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Fla. Gov. Scott Starts Second Term With Markedly Different Tone


As Congress started in Washington, Florida held a swearing-in for the second term of Governor Rick Scott. He was a Tea Party favorite when first elected four years ago. He won re-election by shifting to a more moderate tone, as NPR's Greg Allen reports.


GREG ALLEN, BYLINE: It was a beautiful day outside Florida's old, historic Capitol building. A military band played. There were sunny skies - the temperature in the mid-50s. Rick Scott appeared more relaxed and confident than when he first took office as a political newcomer four years ago. After a first term marred by a chronically low approval rate, Scott won re-election by edging out former governor Democrat Charlie Crist. Yesterday, Scott took a conciliatory tone, saying the election is over.


GOVERNOR RICK SCOTT: Now we need to turn to governing. We need to turn to doing exactly the right thing for all the families of Florida. That's all the families - Republicans, Democrats, Independents and the nearly 20 million people that live in our great state.

ALLEN: Also on stage yesterday were two Republican governors from other states - New Jersey's Chris Christie and former Texas Governor Rick Perry - a reminder of the role Scott and Florida may play in the upcoming presidential election. Scott made no mention of another big story in Florida this week - court decisions that, for the first time, allow gay couples to legally marry in the state. But even so, it was a tone markedly different from four years ago when Scott pledged to shake up Tallahassee and transform state government. Democrat Mark Pafford is minority leader in the Florida House.

REPRESENTATIVE MARK PAFFORD: He said he was going to slash and burn. And he did that. And it hasn't, in my opinion, been very helpful to this state.

ALLEN: Scott balanced Florida's budget by making big cuts in spending on education and the environment. And he turned away billions of dollars in federal money for a high-speed rail system. As the economy improved and the election approached, though, Scott restored some education spending. And even said he'd support Medicaid expansion under Obamacare, a program he once railed against. Republican Andy Gardiner, majority leader in the Senate, says like all governors, Scott has grown in office.

REPRESENTATIVE ANDY GARDINER: You know, there is a learning process as you move forward - what you think you're going to come into and what you're ultimately given. You understand the role of government, and you do your best to balance all those as you move forward.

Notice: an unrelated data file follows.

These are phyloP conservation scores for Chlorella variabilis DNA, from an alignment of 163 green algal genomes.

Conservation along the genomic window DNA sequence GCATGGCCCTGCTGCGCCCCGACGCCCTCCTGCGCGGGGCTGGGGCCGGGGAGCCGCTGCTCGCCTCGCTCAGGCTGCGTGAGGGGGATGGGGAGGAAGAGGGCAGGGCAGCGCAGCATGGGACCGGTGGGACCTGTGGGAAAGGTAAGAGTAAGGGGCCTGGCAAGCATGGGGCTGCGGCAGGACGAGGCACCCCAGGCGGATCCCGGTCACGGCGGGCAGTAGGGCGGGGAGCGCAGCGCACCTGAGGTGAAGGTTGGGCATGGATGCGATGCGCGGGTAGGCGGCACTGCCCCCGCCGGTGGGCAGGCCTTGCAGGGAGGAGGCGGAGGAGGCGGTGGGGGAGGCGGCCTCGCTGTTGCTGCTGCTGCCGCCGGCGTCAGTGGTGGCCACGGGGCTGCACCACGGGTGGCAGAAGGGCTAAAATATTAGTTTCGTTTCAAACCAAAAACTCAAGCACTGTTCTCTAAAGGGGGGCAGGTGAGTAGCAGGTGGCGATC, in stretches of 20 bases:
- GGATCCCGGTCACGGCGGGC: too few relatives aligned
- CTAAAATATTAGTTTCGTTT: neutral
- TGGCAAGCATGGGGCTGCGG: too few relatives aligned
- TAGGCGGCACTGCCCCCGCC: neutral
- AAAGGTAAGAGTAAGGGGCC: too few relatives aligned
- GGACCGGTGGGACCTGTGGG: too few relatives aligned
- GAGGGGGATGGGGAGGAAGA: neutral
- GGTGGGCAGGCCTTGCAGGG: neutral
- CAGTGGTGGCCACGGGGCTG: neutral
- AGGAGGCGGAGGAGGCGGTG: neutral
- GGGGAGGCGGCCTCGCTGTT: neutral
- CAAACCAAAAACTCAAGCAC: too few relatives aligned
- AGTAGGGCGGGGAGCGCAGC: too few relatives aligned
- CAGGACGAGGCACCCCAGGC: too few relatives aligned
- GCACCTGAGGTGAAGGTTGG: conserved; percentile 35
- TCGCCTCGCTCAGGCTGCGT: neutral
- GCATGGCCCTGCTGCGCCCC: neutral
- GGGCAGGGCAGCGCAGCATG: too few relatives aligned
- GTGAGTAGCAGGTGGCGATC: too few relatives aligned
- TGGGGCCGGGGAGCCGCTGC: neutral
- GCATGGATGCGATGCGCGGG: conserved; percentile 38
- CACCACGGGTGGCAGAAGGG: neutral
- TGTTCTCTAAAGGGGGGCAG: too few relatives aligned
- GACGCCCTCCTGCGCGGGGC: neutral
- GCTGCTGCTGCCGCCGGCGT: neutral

ALLEN: When he first ran for office, Scott promised to help Florida businesses create 700,000 jobs over seven years. He told reporters the new jobs would be in addition to the million positions economists said Florida would already get from its expected growth. But counting jobs can be controversial and messy. As of now, Florida hasn't added anything close to 1.7 million jobs. Yesterday, Scott disregarded the controversy. To loud applause, he said in just four years, he'd already made good on his pledge.


SCOTT: Florida's economy was losing jobs. Housing prices were dropping. Many predicted it'd take way more than seven years to get out of the downward spiral of job loss and increased debt, but we proved them wrong.

ALLEN: There is little question that over the last four years, Florida's economy has made a remarkable comeback. Its economy is now growing faster than that of the nation as a whole. At yesterday's inauguration, though, there was still a glimpse of the ideas that made Scott a favorite with the Tea Party. He said Florida would continue to fight against, quote, "the silent growth of government."


SCOTT: In fact, this national battle against growing governments so intensely affects Florida that we recently surpassed New York as the third-largest state.

ALLEN: Scott attributes the state growth to its low taxes and business-friendly climate. Others point to Florida's mild weather. Greg Allen, NPR News, Miami. Transcript provided by NPR, Copyright NPR.

As NPR's Miami correspondent, Greg Allen reports on the diverse issues and developments tied to the Southeast. He covers everything from breaking news to economic and political stories to arts and environmental stories. He moved into this role in 2006, after four years as NPR's Midwest correspondent.

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